If the First Amendment means anything, it means that the State has no business telling a man, sitting alone in his own house, what books he may read or what films he may watch.
Stanley v. Georgia, 394 U.S. 557, 565 (1969)
We consider this case against the background of a profound national commitment to the principle that debate on public issues should be uninhibited, robust, and wide-open, and that it may well include vehement, caustic, and sometimes unpleasantly sharp attacks on government and public officials.
New York Times v. Sullivan, 376 U.S. 254, 270 (U.S. 1964)
Those who would give up Essential Liberty to purchase a little Temporary Safety, deserve neither Liberty nor Safety.
The fact that society may find speech offensive is not a sufficient reason for suppressing it. Indeed, if it is the speaker's opinion that gives offense, that consequence is a reason for according it constitutional protection. For it is a central tenet of the First Amendment that the government must remain neutral in the marketplace of ideas.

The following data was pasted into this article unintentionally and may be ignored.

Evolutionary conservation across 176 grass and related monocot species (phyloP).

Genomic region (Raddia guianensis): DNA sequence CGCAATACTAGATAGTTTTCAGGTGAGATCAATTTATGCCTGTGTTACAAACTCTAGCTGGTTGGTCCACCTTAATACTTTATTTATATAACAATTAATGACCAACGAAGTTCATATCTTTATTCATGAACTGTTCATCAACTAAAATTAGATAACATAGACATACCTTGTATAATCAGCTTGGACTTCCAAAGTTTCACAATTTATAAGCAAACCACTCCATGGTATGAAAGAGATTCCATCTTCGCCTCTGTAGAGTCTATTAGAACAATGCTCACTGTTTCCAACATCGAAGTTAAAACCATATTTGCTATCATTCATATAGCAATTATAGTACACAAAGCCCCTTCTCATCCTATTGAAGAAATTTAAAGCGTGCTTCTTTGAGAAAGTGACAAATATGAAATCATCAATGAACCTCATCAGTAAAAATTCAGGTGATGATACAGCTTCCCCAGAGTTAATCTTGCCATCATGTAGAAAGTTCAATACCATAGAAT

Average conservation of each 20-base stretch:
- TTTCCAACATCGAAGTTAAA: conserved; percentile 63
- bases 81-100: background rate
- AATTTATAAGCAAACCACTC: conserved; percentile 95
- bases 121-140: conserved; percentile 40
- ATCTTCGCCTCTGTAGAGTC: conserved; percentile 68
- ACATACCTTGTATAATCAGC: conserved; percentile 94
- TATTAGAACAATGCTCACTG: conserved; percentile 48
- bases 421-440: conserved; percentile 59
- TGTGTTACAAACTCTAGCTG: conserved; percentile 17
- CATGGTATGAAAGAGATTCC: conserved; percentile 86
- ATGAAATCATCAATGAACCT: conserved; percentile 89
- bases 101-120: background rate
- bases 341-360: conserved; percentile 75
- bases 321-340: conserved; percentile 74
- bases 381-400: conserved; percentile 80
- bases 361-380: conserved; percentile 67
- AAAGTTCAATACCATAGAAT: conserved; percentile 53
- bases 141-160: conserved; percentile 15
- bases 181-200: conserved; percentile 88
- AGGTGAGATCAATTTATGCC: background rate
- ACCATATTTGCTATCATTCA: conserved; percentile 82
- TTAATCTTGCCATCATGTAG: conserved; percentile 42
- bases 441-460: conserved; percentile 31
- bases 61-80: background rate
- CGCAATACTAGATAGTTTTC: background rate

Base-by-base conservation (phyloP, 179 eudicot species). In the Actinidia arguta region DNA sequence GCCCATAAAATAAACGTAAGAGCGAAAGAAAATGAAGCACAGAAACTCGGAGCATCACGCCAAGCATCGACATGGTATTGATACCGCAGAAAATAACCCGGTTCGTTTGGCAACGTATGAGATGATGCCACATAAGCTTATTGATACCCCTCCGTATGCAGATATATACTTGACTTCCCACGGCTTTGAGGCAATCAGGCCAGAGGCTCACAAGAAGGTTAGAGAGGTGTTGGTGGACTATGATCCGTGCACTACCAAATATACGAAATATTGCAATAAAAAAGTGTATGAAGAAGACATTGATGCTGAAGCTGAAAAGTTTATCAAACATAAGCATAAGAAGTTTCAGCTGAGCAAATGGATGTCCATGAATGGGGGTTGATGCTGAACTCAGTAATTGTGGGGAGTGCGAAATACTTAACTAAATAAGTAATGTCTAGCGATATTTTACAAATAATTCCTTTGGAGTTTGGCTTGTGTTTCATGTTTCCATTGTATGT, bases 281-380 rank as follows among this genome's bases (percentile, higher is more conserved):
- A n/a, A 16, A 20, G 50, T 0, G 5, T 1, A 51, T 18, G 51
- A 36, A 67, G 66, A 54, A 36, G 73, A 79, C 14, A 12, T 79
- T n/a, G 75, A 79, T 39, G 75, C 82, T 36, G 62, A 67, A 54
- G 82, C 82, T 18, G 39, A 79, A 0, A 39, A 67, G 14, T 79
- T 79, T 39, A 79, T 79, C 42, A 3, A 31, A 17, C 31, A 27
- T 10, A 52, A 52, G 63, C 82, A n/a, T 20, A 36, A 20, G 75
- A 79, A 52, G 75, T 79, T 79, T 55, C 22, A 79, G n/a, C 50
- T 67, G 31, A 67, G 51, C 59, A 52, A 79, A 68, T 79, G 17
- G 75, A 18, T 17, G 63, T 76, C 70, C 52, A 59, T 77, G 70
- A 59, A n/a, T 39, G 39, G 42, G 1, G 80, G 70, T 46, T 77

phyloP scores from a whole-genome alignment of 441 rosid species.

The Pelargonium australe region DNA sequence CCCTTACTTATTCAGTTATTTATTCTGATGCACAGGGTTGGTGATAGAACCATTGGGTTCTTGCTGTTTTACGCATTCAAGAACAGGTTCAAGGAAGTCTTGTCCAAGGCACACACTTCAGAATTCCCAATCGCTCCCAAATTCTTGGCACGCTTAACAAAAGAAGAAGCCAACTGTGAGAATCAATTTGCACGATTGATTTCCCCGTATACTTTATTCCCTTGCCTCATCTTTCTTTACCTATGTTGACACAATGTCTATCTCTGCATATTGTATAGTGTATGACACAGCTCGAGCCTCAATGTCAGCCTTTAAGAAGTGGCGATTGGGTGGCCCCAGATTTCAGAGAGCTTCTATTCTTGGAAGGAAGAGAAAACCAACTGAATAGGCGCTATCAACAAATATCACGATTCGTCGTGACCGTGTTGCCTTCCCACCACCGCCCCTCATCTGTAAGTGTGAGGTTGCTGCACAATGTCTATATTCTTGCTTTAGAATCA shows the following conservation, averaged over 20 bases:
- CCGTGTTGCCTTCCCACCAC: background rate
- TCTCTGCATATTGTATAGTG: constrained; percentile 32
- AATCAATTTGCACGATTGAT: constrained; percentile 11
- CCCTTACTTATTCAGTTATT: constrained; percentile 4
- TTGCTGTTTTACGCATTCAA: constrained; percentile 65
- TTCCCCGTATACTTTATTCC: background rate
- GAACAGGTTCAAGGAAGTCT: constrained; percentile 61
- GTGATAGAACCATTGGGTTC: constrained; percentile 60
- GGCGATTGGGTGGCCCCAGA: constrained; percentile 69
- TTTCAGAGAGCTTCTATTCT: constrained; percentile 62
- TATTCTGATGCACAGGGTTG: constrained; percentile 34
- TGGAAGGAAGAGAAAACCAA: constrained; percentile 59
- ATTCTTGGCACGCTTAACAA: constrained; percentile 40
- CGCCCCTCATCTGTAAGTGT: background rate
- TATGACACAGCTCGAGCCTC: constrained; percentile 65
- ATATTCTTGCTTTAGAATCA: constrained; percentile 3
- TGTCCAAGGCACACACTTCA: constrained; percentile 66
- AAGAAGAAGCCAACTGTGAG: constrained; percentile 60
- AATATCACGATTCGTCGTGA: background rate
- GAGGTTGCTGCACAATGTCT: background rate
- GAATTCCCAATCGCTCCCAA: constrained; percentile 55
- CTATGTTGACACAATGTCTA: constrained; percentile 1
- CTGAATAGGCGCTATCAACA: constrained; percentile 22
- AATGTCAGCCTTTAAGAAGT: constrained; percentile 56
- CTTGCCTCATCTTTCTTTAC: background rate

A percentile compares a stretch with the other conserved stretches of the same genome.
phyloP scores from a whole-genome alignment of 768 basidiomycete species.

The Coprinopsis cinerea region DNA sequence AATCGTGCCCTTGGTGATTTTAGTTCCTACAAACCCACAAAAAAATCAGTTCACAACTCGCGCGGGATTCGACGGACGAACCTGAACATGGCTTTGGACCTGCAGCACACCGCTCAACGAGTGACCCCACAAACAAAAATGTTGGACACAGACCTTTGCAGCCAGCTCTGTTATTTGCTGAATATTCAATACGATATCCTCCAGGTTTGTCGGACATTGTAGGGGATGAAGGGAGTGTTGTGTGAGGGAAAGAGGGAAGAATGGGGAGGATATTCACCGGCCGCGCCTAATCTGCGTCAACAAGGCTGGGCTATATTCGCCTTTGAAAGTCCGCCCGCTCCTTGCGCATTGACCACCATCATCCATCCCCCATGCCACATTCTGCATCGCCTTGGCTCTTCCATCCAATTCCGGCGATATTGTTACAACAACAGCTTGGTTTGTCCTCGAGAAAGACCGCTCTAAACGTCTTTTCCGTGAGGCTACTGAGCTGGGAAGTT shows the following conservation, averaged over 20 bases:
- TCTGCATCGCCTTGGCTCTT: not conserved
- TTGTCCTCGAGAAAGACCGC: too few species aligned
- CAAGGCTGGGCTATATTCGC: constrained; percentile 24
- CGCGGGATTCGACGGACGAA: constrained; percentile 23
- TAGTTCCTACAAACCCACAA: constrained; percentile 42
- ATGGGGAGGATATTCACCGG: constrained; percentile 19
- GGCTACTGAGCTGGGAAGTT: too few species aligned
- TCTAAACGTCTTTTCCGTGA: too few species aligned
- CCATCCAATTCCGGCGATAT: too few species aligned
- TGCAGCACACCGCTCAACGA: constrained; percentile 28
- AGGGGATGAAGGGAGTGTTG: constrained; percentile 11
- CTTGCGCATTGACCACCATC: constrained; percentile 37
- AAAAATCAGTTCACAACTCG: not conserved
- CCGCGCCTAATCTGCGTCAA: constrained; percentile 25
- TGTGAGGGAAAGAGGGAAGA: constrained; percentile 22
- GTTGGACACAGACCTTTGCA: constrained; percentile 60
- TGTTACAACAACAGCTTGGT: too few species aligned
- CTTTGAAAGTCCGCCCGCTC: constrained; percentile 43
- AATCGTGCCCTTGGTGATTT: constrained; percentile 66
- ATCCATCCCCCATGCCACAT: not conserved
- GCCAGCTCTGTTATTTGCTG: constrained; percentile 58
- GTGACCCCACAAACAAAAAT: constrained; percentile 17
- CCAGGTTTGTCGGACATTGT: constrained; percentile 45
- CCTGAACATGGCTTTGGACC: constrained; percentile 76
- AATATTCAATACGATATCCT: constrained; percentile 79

FCC v. Pacifica Fdn., 438 U.S. 726, 745-746 (U.S. 1978)
Sex is as important as eating or drinking and we ought to allow the one appetite to be satisfied with as little restraint or false modesty as the other.
The Marquis De Sade
Randazza Legal Group: The Case for Relocating Porn Production to Las Vegas
If there is a bedrock principle underlying the First Amendment, it is that the government may not prohibit the expression of an idea simply because society finds the idea itself offensive or disagreeable.
Texas v. Johnson, 491 U.S. 397 (1989)
If there is any fixed star in our constitutional constellation, it is that no official, high or petty, can prescribe what shall be orthodox in politics, nationalism, religion, or other matters of opinion or force citizens to confess by word or act their faith therein.
West Virginia State Board of Education v. Barnette, 319 U.S. 624 (1943)
Give me the liberty to know, to utter, and to argue freely according to conscience, above all liberties.
John Milton, Areopagitica
Would there be any freedom of press or speech if one must reduce his vocabulary to vapid innocuous euphemisms?
Judge Clayton Horn (ruling that Allen Ginsburg’s poem, Howl, was not legally obscene)